The contrast between the two is what informs us of the difference between them, like hot and cold. We human beings exist as part of nature, whole yet also with two primary sides. When we sort out ‘human’ from ‘being’ the contrast is not only clear, but immensely helpful to the health of the mind and soul aspects of the whole-person-wellness equation of connecting body, mind and soul.
Human (outer, physical, finite: conditioned by family, race and culture)
BEING (inner, nonphysical, infinite: unconditioned)
Civilized Society: Left Brain over Right
Absent the recognition and development of our inner resources as beings, we easily lose connection with the whole of who we are which includes the nonphysical side of life. Without both, by relying exclusively on the ‘human’ side, we are then the most vulnerable to emotions of anxiety, anger and depression; important relationships can be impacted adversely. Additionally we tend to believe in the need for increased control of others and/or circumstances in order to be happy.
Starting with our two-sided brain of both a right and a left hemisphere, it appears that somewhere in human history, someone, or a culture, decided to make the left brain dominant over the right brain. Perhaps it began as a primal fear of the dark?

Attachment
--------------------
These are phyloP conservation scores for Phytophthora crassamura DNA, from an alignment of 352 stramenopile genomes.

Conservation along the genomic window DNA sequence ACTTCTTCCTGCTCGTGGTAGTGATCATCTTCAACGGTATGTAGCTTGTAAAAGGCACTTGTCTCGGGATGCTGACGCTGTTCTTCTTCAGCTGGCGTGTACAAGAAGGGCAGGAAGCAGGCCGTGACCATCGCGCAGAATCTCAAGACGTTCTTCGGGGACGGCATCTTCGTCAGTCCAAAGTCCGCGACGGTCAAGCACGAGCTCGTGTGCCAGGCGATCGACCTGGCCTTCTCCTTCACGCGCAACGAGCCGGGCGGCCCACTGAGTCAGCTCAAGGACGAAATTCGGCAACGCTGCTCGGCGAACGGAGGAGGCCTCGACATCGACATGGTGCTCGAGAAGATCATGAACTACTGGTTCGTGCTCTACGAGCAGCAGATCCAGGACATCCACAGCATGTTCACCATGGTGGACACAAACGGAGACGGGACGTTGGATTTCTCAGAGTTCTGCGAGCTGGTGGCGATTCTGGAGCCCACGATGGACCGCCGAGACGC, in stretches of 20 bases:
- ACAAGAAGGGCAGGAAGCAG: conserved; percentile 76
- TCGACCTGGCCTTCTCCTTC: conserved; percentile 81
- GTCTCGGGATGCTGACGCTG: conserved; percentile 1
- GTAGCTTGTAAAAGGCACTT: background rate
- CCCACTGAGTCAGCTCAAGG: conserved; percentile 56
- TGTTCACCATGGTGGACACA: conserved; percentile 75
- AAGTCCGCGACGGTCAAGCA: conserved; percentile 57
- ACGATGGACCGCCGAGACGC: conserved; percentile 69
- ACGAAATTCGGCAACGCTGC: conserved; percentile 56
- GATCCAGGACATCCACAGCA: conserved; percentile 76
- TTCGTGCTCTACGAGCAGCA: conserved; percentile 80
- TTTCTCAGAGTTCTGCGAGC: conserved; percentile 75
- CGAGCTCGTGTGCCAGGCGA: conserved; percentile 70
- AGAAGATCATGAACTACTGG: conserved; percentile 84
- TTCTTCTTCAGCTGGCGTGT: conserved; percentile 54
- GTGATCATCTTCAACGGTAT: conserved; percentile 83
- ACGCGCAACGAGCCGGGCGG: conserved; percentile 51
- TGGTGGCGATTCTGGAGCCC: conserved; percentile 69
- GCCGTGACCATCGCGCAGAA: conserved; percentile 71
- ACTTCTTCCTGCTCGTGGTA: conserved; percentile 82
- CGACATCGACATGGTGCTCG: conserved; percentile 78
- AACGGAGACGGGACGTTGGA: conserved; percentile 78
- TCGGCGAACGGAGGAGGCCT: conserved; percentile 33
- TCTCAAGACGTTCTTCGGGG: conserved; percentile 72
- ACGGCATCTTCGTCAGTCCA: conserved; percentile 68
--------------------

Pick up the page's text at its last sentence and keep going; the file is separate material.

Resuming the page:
The tacit acceptance of allowing the left brain to dominate the right brain began the limiting definition of life as an either/or proposition. Generally speaking, that which is associated with the left brain: light, activity, right, anything physical, order, etc., are generally considered good. That which is associated with the right brain: dark, passivity, left, the nonphysical, chaos, etc., are often considered less favorably.
In the external either/or mindset the “human” is active while “being” becomes non-essential.
We are Not Human Doings
Whereas a reconnected human BEING is not only active and productive, but, as a being, finds and takes precious time to tap into and develop the nonphysical dimension of life: infinite source energy. The paths are many, and personal. Surprise, surprise, we are not human doings. Yet cultural recognition and subsequent neglect of our inner being prevails.
The mission, as we each choose to accept it, is to reclaim our birthright identity from the inside-out as not only an outer, conditioned human, but also as the unconditioned inner being connected to something larger than physical existence alone. The reconnected human being enjoys the option of living in a ‘both/and’ inclusive, centered experience of life (and death).
The medicinal use of cannabis can help jumpstart a welcomed, lifelong process.
This is one way a human being can reconnect to whole person wellness: body, mind and soul. Infinite source energy takes many forms and is available to us all without exception. As the great equalizer, it is where to find a new, welcomed perspective based on inspiration, wisdom, calm.
March 20, 2020